Search the Article Database:

Search our library of articles, papers and other published materials. You can use keywords or boolean-style search:

Social preferences of translocated giraffes (Giraffa camelopardalis giraffa) in Senegal: Evidence for friendship among females?

Giraffe social behaviour and relationships are currently in the period of scientific renaissance, changing the former ideas of nonexisting social bonds into understanding of complex social structures of giraffe herds. Different giraffe subspecies have been studied in the wild and only one was subject of detailed study in captivity. Our study focused on the neglected Cape giraffe (Giraffa camelopardalis giraffa). We investigated the social preferences of 28 introduced giraffes in semi-captivity in Bandia reserve, Senegal. Our aim was to assess

View Details + Download

Hand rearing of Giraffe Calves at Sri Chamarajendra Zoological Gardens, Mysore

Successful hand-rearing of four giraffe calves at Shri Chamarajendra Zoological Garden, Mysore was done with feeding of calves with cow colostrum (1000ml) on the 1st day every 3 hrs to 3rd day for 3 days and 50% of whole cow milk (500ml) and 50% of colostrum (500ml) next 72 hours. Further 3 days with 75% of colostrum and 25% of whole cow milk up to 1200 ml was given. Giving increment of 300 ml up to 3rd month and further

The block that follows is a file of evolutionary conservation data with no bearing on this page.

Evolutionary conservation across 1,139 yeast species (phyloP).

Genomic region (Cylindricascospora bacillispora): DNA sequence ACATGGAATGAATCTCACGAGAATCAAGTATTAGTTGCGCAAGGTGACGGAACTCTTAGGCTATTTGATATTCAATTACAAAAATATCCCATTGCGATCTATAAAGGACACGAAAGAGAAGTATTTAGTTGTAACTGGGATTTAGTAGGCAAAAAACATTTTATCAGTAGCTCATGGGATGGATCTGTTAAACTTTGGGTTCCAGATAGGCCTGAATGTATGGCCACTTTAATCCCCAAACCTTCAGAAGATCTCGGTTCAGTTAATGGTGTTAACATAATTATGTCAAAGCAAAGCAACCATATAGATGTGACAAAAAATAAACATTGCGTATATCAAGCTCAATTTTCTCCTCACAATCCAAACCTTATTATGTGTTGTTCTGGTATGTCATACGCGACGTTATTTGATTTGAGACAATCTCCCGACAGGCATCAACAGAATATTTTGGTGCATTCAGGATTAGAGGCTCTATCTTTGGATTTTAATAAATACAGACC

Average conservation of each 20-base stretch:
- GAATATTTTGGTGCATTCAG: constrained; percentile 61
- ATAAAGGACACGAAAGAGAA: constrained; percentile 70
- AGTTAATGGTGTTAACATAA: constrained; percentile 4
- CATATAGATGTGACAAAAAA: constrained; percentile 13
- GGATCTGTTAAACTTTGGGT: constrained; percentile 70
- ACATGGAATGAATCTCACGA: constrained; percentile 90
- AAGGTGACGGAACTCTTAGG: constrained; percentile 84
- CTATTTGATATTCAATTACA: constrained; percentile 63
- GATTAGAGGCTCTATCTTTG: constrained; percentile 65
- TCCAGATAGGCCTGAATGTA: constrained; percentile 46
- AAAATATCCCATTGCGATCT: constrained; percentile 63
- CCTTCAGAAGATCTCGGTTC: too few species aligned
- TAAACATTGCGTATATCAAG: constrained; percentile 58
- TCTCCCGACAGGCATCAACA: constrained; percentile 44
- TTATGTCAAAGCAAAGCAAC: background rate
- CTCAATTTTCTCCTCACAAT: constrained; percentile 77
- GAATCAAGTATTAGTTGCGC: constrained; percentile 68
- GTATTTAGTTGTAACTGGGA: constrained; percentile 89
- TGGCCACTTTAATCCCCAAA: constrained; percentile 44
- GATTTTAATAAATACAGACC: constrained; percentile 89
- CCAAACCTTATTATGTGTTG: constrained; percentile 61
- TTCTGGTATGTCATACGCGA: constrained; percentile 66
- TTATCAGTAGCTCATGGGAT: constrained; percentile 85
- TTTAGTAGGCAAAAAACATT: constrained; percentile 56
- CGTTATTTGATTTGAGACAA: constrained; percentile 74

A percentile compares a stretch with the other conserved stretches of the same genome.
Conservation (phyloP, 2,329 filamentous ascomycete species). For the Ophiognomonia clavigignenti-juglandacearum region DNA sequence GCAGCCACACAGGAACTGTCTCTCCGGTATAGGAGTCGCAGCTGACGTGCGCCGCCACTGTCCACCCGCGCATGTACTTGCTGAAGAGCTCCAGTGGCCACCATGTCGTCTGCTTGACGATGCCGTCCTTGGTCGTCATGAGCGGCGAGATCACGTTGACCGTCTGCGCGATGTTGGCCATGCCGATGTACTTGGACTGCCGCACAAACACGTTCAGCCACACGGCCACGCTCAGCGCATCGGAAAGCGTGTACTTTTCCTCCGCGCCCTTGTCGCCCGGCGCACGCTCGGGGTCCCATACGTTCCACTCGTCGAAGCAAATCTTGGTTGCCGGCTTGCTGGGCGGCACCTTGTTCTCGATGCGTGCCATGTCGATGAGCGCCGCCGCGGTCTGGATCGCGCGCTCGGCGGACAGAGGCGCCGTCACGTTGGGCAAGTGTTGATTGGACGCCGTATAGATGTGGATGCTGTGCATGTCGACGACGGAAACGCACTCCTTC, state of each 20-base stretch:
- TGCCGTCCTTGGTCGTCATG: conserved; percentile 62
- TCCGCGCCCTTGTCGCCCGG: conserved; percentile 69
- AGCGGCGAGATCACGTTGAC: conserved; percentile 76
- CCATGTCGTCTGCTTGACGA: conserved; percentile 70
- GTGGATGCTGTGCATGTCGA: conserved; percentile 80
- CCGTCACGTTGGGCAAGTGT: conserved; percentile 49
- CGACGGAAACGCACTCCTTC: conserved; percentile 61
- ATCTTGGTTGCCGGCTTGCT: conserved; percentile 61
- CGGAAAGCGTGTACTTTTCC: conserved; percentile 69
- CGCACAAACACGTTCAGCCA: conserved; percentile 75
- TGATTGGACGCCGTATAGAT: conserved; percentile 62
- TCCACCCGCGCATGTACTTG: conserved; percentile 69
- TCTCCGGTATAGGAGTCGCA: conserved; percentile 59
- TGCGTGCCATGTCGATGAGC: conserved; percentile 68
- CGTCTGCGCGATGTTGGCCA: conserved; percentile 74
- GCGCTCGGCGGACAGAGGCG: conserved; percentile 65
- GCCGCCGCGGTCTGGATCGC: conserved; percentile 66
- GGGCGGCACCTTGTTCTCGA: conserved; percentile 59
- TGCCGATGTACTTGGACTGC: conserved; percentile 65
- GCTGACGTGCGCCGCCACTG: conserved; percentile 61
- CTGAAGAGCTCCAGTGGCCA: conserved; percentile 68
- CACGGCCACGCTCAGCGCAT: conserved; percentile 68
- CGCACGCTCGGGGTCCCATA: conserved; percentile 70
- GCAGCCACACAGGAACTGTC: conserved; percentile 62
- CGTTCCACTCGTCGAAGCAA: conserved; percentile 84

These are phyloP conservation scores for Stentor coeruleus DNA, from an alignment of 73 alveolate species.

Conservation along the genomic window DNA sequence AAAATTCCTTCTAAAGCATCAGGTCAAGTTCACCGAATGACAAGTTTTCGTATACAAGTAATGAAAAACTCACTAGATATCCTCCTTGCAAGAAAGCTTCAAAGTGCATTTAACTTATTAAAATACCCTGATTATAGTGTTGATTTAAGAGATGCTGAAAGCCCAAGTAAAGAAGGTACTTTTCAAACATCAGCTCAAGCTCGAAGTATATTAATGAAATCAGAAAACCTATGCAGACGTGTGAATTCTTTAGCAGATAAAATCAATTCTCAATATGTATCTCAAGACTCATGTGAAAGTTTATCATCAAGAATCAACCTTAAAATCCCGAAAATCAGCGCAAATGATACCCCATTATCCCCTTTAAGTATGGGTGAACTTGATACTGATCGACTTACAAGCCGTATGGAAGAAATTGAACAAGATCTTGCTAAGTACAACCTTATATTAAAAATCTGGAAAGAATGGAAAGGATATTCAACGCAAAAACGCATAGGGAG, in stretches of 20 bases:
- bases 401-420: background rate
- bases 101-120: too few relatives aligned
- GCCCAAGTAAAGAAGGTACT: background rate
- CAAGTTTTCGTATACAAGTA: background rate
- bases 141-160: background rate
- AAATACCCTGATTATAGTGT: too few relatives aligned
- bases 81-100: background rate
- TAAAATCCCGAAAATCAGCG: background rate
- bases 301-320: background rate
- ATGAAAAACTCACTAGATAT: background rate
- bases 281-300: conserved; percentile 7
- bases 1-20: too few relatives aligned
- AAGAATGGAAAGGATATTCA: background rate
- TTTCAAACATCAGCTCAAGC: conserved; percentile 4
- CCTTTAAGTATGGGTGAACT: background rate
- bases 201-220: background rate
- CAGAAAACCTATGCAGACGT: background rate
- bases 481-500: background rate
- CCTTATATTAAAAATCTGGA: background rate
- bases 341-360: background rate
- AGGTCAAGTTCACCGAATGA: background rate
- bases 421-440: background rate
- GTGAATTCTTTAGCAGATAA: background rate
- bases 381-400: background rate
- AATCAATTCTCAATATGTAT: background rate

View Details + Download

The role of nursery group guardian is not shared equally by female giraffe (Giraffa camelopardalis tippelskirchi)

Giraffe usually give birth to a single calf throughout the year, although some locations report that conceptions are more likely during the wet season (Shorrocks, 2016). Several mother‐calf pairs will gather to form a nursery group in which all calves and their mothers are all together (Foster & Dagg, 1972; Langman, 1977). In general, lactating females spend more time foraging or drinking than nonlactating females (Fischhoff et al., 2007; Hamel & Côté, 2008). Hence, sometimes females in a nursery group

View Details + Download

Umbilical cord stump retention and age estimation of newborn giraffes (Giraffa camelopardalis)

The umbilical cord stump is a conspicuous characteristic used to identify recently born giraffes (Giraffa camelopardalis) (Foster & Dagg, 1972; Langman, 1977; Leuthold & Leuthold, 1978; Pratt & Anderson, 1979; Pellew, 1981; Dagg & Foster, 1982). However, there is surprising disagreement over the length of time that the umbilical stump remains attached, with reports varying from about 4 weeks (Pellew, 1981; Serengeti, Tanzania: subsp. tippelskirchi) to 6 weeks (Leuthold & Leuthold, 1978; Tsavo East, Kenya: subsp. tippelskirchi) to 60 days

View Details + Download

Cow-calf relationships in Giraffe (Giraffa camelopardalis giraffa)

The duration and intensity of the cow-calf bond during lying out, calving pools, and nursery herds has been analysed in a wild population of giraffe (Giraffa camelopardalis giraffa). Field behavior observations were made on naturally marked and radio-collared giraffe. Radio-tracking was used to follow and observe giraffe of a known age for up to 1.5 years. The giraffe calf participates in various calf sub-groups while the cow travels to browse and water. A strong maternal bond exists between the giraffe

View Details + Download

Notes on the reproduction of Baringo giraffe

Koga (Kagaku Oaho, 27, 1938) reported on the birth of a Nigerian giraffe, female, Giraffa camelopardalis peralta at the Ueno Zoo at 7:24 pm. Parturition time was reported to be three hours, nineteen minutes. The calf gained its feet at 7:56 pm, 32 minutes after birth, though it did not eat for 42 hours.

View Details + Download